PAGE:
Test development
Some accessibility evaluation problems to be addressed by EVAL TF


The objective of W3C's new Evaluation Methodology Task Force (Eval TF) ist to develop an internationally harmonized methodology for evaluating the conformance of websites to WCAG 2.0. In this article, we try to identify some of the key problems ahead.

Author: Detlev Fischer, BIK Test Development

The objective of EVAL TF falls into three parts. We quote these parts here and propose the respective problems that we think will need to be adressed as bullet points underneath.

Selecting representative samples of web pages from entire websites; this includes defining approaches for dynamically generated websites and web applications, large-scale surveys, and other contexts.

  • Whole-part problem: When checking success criteria (SC) for dynamically generated parts of a page, you don’t want to run through redundant things but still cover all aspects that may constitute an accessibility problem
  • Full page coverage (WCAG conformance statement 2): With pages having many different and possibly interdependent states, testing could get quite exhausting
  • Complete processes problem (WCAG conformance statement 2): It is not always easy to demarcate a complete process; a high redundancy for many SC is likely across process steps; there is the possibility of a distortion of the test score when it includes multi-page processes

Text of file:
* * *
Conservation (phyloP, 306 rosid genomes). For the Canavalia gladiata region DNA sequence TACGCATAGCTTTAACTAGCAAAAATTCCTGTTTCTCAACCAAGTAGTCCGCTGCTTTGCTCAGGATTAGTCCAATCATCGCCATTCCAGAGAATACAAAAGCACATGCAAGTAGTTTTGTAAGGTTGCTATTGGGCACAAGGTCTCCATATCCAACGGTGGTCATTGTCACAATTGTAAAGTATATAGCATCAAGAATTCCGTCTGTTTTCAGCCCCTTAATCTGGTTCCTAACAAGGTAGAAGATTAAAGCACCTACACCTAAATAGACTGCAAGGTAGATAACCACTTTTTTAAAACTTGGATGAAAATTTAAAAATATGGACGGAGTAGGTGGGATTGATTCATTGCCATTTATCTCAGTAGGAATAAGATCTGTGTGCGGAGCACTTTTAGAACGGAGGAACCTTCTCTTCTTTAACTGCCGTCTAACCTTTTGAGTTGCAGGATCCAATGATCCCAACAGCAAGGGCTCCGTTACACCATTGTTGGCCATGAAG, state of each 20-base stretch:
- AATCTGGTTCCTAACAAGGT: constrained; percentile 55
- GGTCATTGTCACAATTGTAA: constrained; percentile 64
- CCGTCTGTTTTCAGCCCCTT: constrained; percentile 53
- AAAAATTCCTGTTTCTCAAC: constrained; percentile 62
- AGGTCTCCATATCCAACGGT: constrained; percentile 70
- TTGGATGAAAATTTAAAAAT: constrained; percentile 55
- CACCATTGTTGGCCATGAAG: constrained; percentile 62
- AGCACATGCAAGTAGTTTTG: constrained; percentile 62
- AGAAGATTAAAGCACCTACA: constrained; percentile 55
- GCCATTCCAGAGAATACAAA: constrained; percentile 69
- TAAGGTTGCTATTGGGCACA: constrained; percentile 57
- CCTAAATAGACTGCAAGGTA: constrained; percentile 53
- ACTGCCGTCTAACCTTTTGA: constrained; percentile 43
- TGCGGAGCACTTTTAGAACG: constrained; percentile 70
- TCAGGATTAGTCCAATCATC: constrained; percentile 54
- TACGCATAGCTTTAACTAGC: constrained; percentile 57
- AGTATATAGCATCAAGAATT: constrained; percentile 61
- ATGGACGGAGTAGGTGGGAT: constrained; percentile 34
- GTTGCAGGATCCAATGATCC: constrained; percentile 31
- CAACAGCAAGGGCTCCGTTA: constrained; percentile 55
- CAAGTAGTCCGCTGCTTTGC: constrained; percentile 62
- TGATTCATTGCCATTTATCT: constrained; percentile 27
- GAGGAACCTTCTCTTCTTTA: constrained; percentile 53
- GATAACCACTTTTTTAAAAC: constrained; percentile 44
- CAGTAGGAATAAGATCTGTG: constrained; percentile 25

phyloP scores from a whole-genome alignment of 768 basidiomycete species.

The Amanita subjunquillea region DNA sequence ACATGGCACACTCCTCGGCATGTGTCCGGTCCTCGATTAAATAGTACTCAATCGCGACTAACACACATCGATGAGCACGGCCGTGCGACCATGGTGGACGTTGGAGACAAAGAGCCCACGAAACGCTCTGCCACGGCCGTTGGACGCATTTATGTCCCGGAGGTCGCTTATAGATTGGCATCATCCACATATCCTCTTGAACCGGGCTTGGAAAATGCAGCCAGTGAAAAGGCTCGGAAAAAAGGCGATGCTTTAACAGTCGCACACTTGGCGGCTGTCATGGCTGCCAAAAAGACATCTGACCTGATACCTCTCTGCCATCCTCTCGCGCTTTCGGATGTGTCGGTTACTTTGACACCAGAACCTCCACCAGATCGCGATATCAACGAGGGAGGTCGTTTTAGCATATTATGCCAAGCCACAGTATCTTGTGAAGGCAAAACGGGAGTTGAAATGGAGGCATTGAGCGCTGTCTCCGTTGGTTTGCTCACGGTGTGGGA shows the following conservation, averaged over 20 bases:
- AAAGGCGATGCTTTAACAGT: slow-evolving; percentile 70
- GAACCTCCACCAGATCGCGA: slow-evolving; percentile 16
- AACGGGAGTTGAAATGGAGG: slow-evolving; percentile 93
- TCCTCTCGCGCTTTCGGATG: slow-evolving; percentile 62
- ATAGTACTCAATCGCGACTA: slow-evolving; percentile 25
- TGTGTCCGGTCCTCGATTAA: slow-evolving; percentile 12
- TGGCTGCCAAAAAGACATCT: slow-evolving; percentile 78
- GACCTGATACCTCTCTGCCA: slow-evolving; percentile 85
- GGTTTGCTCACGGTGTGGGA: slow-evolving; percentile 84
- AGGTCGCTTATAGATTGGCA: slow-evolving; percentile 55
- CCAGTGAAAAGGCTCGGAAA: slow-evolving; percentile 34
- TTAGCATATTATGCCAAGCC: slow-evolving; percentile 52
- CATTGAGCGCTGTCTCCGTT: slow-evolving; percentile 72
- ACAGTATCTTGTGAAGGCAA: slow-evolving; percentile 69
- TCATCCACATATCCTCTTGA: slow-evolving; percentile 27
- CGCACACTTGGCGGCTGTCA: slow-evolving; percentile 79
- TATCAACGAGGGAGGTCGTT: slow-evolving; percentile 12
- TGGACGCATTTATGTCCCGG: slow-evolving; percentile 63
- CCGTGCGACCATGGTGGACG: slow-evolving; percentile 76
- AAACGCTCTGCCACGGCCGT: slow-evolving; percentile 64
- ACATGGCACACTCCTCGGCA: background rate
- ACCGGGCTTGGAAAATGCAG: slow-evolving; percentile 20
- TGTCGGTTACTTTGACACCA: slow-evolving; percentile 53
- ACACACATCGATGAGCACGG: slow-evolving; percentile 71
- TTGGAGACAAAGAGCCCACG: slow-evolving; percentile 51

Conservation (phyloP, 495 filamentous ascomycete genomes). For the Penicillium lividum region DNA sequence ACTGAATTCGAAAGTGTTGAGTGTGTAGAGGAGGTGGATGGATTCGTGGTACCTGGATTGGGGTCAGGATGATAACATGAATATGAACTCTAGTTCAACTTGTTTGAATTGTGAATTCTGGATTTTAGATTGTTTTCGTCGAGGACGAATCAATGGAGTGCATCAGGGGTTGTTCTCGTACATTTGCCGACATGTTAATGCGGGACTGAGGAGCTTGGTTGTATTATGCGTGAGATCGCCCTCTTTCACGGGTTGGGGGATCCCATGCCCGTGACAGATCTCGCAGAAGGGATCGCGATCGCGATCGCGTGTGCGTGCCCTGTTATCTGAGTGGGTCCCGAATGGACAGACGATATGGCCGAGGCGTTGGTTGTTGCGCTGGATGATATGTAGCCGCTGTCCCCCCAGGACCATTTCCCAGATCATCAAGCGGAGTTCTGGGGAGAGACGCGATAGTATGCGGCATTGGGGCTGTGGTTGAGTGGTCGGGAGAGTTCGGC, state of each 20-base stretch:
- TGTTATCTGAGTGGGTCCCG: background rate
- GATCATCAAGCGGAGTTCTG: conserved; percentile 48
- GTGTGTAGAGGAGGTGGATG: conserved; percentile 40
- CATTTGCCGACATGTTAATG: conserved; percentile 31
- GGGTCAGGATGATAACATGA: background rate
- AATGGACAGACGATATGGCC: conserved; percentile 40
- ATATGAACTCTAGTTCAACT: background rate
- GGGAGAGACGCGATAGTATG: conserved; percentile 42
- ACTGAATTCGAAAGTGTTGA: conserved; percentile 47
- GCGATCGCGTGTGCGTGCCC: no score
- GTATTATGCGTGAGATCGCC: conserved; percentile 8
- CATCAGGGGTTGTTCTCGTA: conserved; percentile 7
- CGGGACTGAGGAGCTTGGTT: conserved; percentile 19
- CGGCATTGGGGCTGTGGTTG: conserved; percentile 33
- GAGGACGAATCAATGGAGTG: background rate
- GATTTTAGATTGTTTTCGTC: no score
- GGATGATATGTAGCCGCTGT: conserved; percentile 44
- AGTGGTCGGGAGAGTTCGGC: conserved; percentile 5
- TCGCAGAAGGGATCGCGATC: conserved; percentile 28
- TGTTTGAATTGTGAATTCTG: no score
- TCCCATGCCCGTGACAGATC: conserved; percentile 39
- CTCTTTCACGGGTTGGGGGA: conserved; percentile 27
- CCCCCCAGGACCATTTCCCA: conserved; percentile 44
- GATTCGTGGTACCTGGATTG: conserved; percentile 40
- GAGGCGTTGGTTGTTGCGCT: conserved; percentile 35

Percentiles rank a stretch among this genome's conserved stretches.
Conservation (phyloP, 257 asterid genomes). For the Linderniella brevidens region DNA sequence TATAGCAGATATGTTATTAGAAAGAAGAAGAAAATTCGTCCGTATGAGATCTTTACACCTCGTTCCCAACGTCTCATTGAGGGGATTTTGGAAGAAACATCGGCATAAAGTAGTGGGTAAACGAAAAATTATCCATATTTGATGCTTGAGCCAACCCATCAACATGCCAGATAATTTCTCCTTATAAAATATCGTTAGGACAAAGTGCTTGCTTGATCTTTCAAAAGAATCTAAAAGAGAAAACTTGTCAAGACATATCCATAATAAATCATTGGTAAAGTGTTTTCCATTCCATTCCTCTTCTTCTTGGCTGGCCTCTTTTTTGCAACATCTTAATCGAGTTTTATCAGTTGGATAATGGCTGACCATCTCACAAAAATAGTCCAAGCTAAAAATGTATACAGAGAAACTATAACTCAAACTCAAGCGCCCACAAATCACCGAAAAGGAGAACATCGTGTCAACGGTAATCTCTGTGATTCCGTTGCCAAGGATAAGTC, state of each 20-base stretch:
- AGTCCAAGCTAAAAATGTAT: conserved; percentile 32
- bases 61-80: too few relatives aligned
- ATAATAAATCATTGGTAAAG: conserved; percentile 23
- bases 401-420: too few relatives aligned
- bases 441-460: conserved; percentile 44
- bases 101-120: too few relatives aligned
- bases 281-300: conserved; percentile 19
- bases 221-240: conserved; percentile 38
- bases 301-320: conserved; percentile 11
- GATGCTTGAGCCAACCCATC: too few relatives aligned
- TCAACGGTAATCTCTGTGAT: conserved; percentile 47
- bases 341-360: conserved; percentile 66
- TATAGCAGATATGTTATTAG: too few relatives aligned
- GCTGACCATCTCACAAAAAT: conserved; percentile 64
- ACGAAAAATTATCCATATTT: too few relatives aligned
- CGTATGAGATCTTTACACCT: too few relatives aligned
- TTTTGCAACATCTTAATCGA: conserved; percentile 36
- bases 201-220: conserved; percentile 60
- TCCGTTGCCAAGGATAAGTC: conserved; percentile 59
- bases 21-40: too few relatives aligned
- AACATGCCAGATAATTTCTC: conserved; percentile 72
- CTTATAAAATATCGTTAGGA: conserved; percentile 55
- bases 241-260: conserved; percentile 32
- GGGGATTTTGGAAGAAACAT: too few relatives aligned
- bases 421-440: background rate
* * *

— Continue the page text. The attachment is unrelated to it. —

• Tracking / documentation problem: Sample selection cannot always be URL based, cannot be saved locally

Carrying out evaluation of individual web pages using WCAG 2.0 Techniques; this includes defining approaches for selection appropriate WCAG 2.0 Techniques and assessing Accessibility-Support assumptions.

  • Testing level problem: Accessibility testing must be positioned on the level of SC, not on the level of WCAG technique since most of the time, compliant alternative techniques exist (witness disclaimers coming with the test for each technique).
  • Failure coverage problem: If testing is therefore failure-based, registering no documented failure will not necessarily imply that the SC is actually met.
  • UA-AT variance problem: There will be variations of witnessed presentation and behaviour and exposure of accessibility names dependent on the respective user agent (UA) and assistive technology (AT) used for testing
  • Alternative versions problem: What measure should determine if alternative compliant versions were indeed unavoidable, or the default pages should have been accessible?

Aggregating individual results into an overall conformance statement; this includes defining approaches for assessing the relative impact on failures, potentially through incorporating tolerance metrics.

  • Prioritization problem: Failures can have a strong or just a light impact. Determining the impact of a particular failure instance requires human assessment and should be reflected in any test score. (Example: a missing or misleading alt attribute on a graphical navigation menu is critical while it is relatively unimportant on some page footer logo)
  • Critical failures problem: Critical failures must not be drowned in statistically calculated scores
  • Tolerance assessment problem: In human evaluation, assessments of tolerance are likely to differ. Arbitrating results may require multiple testers or quality review / assurance processes